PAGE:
More Pictures! Isn’t this great?

These are pics from the process of closing the HS. All this happened in mid november 2005.

Here, we’ve closed up the skin. Fitting the middle ribs was a real ratbastard of a chore, but as soon as the zen took over, it became considerably less so. This pic is of the rear spar assembly clecoed and somewhat riveted to the rest of the HS.

Shop heads all looking good, gauged at the proper width and thickness. Used the 4″ thin-nose yoke on these.

Left side ready to rock.

Lined up, looking good, no gaps between the skin and spar, even with just clecoes on there.

An overview. By the way… You see that lamp? I hate it. I want it to be crushed to singularity in a massive black hole. The only thing making it useful are a couple of c-clamps. The only thing keeping it in existence is the fact that I haven’t motivated myself to replace it.

Sombody told me I can polish all that stuff out.. I hope so.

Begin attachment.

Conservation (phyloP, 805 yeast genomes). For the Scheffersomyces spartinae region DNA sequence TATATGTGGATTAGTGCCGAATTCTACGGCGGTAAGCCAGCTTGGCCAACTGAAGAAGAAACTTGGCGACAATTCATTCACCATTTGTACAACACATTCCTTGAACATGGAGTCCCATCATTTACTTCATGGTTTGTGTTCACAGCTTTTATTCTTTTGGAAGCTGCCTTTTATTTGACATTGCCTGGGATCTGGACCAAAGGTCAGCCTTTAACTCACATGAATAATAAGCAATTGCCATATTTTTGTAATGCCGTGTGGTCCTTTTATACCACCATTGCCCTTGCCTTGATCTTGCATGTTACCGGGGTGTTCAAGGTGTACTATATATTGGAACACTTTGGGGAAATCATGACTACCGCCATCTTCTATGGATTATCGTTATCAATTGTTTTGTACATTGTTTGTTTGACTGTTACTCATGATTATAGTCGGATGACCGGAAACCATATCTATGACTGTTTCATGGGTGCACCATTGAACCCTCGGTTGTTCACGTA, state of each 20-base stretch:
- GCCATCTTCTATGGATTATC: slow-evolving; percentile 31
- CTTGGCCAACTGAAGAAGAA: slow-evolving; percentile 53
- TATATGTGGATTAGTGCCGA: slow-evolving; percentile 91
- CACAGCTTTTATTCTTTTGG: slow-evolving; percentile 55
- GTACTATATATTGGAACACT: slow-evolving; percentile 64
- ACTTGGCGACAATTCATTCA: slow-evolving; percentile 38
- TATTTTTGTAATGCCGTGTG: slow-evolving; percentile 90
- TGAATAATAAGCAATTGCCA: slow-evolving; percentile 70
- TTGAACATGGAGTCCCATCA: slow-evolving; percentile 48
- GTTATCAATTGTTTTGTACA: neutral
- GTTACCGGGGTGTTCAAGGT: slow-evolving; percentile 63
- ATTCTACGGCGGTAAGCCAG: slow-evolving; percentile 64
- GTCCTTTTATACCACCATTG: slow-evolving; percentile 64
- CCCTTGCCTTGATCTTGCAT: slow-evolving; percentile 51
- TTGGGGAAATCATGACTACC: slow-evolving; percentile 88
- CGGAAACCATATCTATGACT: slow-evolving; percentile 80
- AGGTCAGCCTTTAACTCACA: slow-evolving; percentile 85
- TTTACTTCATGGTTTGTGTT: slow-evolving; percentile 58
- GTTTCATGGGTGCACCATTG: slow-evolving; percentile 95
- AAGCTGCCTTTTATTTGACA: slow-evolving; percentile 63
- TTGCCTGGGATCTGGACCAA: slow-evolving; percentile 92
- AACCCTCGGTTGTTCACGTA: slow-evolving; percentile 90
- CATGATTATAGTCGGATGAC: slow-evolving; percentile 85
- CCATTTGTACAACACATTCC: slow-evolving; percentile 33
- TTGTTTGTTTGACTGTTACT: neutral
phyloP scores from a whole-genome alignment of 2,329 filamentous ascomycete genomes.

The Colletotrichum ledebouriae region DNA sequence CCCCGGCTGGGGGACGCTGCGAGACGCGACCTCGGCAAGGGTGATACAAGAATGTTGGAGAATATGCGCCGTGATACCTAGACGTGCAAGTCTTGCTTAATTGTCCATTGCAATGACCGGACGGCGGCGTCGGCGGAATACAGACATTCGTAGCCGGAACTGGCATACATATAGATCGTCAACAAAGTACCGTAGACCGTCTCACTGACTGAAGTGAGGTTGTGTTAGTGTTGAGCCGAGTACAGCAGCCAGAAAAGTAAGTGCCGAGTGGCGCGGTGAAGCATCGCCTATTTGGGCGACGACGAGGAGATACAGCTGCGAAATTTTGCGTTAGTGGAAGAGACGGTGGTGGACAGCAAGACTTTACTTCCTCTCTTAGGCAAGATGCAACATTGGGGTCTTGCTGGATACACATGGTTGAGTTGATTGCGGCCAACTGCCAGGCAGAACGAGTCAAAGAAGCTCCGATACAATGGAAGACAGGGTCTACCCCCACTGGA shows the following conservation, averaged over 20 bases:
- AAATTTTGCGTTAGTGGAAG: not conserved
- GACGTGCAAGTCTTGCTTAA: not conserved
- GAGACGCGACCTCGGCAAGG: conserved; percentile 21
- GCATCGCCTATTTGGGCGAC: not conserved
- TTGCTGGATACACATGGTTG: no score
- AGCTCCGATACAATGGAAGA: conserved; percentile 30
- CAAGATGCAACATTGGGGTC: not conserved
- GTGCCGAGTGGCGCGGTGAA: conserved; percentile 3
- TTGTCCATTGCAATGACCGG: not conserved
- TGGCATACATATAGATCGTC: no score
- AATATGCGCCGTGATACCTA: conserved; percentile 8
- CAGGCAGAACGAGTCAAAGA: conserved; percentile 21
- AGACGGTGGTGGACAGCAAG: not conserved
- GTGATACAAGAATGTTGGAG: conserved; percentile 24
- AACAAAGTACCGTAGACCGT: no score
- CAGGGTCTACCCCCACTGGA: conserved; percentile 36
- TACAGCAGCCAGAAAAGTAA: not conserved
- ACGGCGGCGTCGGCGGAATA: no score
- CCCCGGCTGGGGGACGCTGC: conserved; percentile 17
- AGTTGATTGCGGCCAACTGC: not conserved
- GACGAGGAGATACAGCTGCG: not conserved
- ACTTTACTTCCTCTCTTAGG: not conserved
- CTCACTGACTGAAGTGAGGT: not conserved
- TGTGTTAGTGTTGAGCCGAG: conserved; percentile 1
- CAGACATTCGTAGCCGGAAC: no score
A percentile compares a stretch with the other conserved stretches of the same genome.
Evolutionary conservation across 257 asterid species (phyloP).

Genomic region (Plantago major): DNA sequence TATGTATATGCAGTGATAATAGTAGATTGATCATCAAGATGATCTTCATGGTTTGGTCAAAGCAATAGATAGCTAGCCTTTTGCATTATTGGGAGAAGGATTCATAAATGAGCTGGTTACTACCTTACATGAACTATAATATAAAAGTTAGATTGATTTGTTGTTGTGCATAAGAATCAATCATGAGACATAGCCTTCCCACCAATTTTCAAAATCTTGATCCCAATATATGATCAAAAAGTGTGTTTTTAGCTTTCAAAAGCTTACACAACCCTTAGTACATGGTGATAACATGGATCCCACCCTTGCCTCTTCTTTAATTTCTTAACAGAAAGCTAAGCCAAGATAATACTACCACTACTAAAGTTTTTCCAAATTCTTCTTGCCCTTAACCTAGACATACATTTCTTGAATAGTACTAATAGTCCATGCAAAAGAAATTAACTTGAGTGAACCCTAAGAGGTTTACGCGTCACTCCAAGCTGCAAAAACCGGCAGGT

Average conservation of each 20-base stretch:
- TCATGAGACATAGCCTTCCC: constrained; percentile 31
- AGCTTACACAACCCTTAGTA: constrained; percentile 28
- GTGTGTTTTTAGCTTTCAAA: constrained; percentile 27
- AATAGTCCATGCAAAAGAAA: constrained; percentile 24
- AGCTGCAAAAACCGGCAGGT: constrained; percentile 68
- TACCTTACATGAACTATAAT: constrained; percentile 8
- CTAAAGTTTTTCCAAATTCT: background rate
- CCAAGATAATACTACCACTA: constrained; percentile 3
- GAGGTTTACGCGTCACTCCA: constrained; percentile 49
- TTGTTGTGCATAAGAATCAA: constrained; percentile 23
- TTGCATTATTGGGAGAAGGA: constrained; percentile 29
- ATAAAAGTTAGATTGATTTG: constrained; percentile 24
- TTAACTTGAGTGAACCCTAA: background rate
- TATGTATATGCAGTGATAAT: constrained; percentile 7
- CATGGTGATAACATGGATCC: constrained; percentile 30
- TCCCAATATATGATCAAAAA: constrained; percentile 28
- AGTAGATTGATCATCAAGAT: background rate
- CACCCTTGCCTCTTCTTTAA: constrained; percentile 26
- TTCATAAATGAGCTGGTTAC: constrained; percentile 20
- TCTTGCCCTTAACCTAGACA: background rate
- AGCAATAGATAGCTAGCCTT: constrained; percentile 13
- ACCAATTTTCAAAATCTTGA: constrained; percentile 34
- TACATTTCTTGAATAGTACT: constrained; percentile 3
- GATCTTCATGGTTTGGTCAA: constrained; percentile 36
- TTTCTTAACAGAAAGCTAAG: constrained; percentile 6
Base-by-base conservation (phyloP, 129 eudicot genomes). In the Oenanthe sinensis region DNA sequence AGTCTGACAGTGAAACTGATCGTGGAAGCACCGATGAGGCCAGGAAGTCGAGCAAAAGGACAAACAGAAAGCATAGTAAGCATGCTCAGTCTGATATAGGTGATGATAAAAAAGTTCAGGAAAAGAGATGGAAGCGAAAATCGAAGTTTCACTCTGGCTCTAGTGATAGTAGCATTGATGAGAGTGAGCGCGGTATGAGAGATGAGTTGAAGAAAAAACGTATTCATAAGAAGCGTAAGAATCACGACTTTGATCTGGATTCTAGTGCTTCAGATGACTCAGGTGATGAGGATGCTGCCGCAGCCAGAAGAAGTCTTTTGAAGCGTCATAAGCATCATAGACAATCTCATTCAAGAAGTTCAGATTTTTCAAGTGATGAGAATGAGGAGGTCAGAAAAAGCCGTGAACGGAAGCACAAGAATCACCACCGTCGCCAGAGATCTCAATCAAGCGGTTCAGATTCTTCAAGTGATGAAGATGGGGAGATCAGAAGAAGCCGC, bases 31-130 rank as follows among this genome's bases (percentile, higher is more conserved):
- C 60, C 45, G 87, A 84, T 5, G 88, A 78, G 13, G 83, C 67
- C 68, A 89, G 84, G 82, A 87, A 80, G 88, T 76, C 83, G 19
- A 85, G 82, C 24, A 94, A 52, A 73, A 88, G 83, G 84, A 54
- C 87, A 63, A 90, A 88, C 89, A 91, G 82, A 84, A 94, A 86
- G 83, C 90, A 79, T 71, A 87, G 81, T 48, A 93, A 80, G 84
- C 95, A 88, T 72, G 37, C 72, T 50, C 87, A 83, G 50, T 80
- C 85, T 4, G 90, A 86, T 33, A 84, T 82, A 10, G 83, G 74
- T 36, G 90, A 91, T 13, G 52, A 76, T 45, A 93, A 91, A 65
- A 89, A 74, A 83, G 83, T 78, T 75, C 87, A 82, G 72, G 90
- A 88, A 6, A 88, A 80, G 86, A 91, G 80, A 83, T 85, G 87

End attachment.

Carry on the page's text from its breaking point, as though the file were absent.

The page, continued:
BOOYAKASHA! A horizontal stabilizer. And the spokesmodel sporting a Made In Detroit t-shirt! I tried to get the obligatory flying-lawn-furniture shot, but I didn’t have the time and my wife didn’t have the patience.

Perfectly balanced…

Even the horrendous ding in the skin kind of came out once all the parts were lined up.

And there it is with the blue stuff taken off! Love it!

And now it’s time to do the VS. Much simpler structue, and now the happy builder is armed with the painful lessons of the HS.


Well, I promised you some pix, and these are them. Finally we have our VPN sorted out with our ISP, so SSL and FTP now work. Which is good, because for a while, I was SOL.

This is the new longeron yoke on the squeezer.. Believe it or not, it works. Next to it is a rivet gauge. It checks shop heads for minimum width and height.

Riveted on the hinge bracket for the VS.

Blurry art-house pic of the flush rivets on the VS forward spar.